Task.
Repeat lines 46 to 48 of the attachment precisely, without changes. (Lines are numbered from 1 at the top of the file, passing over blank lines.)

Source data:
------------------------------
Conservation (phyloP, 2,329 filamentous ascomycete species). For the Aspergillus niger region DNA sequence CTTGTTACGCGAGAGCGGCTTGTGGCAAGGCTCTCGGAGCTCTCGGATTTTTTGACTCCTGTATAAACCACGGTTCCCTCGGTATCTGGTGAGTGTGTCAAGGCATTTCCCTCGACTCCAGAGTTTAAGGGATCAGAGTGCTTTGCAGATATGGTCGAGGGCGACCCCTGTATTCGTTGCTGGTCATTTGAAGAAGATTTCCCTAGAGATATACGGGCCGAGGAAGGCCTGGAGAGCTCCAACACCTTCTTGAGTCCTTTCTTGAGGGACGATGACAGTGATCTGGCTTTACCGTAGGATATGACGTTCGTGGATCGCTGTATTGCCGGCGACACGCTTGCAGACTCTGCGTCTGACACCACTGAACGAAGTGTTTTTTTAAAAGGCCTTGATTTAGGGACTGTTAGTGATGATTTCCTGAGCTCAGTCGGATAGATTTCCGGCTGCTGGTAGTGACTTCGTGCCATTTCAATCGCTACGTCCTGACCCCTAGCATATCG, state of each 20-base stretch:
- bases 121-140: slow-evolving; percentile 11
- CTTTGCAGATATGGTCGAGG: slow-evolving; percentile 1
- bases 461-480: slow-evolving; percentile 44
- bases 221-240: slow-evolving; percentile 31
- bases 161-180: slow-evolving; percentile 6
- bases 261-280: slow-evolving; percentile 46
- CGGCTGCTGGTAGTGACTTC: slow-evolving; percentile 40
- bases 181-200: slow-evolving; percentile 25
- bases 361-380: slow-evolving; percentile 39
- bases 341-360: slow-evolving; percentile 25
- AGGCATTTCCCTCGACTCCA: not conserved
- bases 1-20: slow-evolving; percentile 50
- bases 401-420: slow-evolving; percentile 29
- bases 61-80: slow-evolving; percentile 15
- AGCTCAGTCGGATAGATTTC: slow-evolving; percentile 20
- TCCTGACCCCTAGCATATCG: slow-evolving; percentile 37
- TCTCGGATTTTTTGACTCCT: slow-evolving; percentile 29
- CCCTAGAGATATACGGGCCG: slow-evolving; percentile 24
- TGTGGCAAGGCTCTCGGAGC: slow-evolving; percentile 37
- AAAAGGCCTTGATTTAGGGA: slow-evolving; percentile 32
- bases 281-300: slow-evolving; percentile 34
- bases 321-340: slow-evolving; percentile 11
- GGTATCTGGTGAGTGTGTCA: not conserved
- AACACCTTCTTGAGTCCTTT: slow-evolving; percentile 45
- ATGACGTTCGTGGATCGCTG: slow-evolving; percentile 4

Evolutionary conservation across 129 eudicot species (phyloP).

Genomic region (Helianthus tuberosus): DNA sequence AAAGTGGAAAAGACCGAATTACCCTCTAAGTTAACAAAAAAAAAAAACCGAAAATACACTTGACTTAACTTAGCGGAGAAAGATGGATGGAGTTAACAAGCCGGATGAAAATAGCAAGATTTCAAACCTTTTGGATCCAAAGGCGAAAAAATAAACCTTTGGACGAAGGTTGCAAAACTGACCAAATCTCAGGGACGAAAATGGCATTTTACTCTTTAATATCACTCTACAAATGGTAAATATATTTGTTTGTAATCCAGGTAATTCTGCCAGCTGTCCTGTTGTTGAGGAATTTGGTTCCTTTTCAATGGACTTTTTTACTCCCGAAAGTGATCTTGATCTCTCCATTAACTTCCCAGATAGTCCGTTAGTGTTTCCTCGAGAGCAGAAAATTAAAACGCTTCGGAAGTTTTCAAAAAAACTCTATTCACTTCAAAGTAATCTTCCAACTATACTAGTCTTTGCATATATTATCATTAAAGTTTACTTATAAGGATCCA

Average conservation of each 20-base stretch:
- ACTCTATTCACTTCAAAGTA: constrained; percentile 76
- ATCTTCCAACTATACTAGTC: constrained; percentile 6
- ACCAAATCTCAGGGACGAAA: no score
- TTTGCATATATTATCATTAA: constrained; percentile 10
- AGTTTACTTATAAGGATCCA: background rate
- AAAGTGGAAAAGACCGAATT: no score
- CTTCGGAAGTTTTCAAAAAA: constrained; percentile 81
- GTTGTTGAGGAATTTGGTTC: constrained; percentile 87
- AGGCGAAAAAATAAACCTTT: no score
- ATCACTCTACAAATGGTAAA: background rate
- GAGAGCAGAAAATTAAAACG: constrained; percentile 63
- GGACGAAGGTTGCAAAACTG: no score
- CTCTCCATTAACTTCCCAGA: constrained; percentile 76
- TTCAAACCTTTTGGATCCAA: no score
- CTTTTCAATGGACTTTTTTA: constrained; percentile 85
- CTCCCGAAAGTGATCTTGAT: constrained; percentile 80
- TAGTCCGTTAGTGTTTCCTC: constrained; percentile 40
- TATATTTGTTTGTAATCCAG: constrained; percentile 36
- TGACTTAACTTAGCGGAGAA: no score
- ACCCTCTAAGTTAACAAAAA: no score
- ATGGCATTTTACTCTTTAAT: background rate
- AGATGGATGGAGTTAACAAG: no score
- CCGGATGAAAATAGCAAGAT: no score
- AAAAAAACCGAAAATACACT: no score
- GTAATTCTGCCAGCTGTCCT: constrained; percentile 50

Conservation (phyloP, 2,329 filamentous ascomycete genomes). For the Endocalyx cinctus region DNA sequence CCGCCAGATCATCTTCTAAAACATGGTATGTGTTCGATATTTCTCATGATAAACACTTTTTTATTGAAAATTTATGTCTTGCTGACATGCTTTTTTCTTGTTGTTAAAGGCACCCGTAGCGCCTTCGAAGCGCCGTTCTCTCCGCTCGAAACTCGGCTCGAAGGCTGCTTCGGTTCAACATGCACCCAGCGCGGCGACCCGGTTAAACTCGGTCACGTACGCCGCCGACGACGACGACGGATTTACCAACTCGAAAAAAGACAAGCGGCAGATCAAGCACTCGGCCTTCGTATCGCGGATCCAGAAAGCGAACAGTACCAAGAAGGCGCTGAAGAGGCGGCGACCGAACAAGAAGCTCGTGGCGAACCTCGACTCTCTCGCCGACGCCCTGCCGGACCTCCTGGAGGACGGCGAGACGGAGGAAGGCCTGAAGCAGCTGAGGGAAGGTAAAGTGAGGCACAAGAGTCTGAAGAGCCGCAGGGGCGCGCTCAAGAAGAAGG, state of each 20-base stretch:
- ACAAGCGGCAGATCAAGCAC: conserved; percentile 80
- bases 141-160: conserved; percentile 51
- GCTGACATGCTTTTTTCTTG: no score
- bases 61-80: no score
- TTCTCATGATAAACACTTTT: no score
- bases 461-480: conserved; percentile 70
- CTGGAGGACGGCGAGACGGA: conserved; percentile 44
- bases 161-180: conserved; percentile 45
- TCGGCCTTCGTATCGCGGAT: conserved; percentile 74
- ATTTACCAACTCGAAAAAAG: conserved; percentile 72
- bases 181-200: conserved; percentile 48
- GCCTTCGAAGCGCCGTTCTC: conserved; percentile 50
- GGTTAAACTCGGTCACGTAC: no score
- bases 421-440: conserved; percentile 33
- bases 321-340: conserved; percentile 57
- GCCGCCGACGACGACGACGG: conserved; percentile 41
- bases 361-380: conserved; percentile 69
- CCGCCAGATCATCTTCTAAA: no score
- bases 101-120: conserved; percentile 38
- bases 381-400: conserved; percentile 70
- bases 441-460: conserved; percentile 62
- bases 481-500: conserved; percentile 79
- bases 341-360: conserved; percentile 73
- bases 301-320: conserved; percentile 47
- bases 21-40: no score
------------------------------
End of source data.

- TAGTCCGTTAGTGTTTCCTC: constrained; percentile 40
- TATATTTGTTTGTAATCCAG: constrained; percentile 36
- TGACTTAACTTAGCGGAGAA: no score